Well, I don't want to be silly. On the other hand, there's this, "10 Reasons for Canceling Credit Cards," from Dollar Stretcher. I am not in the market for a house, and it will probably be some years before I am (due to both the black credit mark and our inability to save a down payment while we're paying down debt). I hate feeling like I'm jumping through hoops for the FICO score, but on the other hand, I don't feel the need to damage my standing unnecessarily either.

The other major consideration in this is if I feel that I won't be able to resist credit temptation. Right now I'm feeling pretty good on that front, the cards are all in the underwear drawer and I'm pretty motivated to get out of debt, I'm happy to have this card at zero, and anyway I have other credit cards available to me now, so getting rid of this one isn't going to save me if I am not to be saved.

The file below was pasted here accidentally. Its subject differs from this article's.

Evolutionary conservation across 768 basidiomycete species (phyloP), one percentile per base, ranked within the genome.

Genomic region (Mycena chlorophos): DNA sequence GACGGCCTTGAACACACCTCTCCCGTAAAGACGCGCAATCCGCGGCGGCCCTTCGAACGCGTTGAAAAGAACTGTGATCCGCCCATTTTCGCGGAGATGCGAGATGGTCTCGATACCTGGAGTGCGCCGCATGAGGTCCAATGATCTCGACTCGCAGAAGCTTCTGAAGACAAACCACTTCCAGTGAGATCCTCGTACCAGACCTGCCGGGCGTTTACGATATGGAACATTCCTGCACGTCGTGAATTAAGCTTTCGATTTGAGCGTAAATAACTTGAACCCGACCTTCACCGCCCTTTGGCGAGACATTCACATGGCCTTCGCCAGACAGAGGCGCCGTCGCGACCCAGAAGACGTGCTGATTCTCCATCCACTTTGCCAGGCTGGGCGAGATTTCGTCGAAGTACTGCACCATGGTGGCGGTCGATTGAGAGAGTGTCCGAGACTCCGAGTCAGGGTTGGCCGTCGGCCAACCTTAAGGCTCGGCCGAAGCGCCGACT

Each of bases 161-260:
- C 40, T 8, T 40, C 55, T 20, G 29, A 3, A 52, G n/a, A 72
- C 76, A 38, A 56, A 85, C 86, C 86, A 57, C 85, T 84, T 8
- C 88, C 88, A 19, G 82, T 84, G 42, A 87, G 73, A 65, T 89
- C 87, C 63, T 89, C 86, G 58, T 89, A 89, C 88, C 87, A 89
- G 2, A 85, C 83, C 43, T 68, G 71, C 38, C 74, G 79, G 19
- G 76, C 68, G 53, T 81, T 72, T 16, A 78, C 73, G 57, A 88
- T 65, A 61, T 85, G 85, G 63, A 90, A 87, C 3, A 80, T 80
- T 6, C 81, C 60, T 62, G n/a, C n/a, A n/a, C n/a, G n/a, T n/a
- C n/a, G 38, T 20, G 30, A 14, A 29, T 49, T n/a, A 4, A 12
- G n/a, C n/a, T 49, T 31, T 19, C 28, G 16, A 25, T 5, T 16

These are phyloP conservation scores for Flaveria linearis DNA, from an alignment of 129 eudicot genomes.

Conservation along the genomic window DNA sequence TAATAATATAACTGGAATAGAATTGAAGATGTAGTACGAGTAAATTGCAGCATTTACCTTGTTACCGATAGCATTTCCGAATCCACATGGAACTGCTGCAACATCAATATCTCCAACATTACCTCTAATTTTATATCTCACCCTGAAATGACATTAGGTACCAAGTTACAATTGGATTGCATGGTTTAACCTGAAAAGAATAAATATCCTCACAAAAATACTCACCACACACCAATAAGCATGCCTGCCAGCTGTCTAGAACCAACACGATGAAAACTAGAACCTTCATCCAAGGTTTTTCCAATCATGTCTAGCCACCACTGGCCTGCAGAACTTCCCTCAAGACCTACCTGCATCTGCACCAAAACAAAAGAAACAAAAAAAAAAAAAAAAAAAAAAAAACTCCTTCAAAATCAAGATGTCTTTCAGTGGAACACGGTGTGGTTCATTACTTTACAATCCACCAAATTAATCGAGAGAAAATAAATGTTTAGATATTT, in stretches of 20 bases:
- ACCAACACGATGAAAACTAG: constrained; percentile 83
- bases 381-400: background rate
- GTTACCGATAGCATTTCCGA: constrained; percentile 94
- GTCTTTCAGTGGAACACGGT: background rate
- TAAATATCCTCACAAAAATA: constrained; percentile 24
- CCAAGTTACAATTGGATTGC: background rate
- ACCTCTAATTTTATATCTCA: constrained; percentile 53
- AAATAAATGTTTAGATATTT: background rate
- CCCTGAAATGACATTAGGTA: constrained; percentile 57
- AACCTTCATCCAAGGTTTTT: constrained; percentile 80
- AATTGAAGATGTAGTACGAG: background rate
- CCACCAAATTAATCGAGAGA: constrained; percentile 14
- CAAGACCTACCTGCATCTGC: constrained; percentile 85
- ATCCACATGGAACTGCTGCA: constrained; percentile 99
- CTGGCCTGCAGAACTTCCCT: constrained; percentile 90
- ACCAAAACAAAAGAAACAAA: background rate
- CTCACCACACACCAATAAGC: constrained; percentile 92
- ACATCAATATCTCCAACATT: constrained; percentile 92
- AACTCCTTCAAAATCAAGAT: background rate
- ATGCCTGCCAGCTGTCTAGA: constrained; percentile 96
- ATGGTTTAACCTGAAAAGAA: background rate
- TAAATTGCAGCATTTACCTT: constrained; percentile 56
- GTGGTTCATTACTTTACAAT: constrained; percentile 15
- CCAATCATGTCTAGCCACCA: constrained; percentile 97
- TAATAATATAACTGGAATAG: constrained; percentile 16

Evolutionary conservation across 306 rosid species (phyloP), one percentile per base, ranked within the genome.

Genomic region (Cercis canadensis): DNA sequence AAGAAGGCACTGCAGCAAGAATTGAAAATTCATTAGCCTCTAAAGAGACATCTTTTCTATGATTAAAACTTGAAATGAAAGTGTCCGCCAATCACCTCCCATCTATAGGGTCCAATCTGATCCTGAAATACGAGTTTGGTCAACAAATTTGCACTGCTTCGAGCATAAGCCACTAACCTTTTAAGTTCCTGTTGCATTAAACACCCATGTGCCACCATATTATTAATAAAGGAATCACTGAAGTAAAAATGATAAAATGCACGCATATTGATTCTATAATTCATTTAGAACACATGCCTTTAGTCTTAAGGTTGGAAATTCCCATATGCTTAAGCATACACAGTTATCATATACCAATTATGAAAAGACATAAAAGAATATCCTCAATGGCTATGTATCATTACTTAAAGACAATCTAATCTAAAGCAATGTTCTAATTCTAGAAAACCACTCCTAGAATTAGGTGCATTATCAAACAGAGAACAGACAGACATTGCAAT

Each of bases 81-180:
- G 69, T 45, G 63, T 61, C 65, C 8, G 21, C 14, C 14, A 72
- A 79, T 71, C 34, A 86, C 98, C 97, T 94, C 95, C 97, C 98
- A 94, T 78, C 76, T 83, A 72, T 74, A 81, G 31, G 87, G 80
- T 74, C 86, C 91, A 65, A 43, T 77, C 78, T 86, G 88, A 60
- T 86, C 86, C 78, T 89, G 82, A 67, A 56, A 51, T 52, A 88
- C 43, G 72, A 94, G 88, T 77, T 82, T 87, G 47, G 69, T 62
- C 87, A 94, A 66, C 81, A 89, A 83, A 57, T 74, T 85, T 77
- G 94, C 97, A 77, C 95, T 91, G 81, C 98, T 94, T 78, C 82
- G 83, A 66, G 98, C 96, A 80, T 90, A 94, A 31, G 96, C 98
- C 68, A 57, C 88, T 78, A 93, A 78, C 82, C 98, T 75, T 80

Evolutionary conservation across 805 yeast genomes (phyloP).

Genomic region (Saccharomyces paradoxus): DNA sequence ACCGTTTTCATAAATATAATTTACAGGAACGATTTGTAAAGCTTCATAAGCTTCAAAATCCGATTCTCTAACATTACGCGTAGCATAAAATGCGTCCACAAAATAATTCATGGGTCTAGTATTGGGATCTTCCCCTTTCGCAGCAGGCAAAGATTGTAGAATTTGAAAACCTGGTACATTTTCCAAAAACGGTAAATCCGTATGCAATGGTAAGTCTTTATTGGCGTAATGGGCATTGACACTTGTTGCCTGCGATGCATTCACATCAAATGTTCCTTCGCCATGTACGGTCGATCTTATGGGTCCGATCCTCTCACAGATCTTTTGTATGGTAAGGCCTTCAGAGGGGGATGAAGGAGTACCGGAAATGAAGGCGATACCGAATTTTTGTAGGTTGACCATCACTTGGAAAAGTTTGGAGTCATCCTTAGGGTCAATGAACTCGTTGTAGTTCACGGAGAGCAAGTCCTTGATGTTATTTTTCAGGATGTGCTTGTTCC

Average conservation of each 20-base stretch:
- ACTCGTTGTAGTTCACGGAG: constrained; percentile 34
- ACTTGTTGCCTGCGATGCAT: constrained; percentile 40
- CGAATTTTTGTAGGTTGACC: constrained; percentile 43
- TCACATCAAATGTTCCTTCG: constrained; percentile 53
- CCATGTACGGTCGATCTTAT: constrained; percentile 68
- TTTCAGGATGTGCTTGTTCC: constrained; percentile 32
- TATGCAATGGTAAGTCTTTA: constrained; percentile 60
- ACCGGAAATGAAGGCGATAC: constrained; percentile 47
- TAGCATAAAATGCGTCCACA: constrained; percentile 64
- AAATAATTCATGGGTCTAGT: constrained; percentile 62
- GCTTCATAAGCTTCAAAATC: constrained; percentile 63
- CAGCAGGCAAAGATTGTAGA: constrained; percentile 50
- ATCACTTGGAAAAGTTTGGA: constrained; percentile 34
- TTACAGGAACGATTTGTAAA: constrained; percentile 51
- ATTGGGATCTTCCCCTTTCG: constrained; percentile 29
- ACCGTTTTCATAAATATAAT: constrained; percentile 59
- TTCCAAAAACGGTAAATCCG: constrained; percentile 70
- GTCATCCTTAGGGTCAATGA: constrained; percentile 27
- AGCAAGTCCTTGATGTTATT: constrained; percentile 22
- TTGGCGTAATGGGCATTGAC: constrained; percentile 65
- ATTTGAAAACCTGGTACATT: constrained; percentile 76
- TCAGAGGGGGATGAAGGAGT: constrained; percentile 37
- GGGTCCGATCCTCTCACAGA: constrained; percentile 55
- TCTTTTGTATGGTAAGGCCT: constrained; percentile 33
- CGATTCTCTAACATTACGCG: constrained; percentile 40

So the conclusion is: this card will get cut up, but I'll leave the account open. As (b'ezrat Hashem, ptui ptui ptui) the newer two cards get paid off, I'll cancel those accounts - those are shorter term and so canceling them won't have the impact on our credit that canceling this one would. When, somewhere down the road, we get to the point that we want to have the use of a credit card, we can decide then which one to use.

But whether the account is open or closed, it's important at this stage for us to treat the credit as though it's not available.

Thursday, April 15, 2010

Prioritizing student loan debt

Via Frugal Dad, I found this post on the question of whether one should save money for a house while one is still paying off student debt. I think the post is directed at people who are younger than me, but in any case he said sure, why not, on the idea that the increase in the house's value over time would more than offset the additional interest on a student loan. Dad's comment was "Personally, I would pay off the loans first."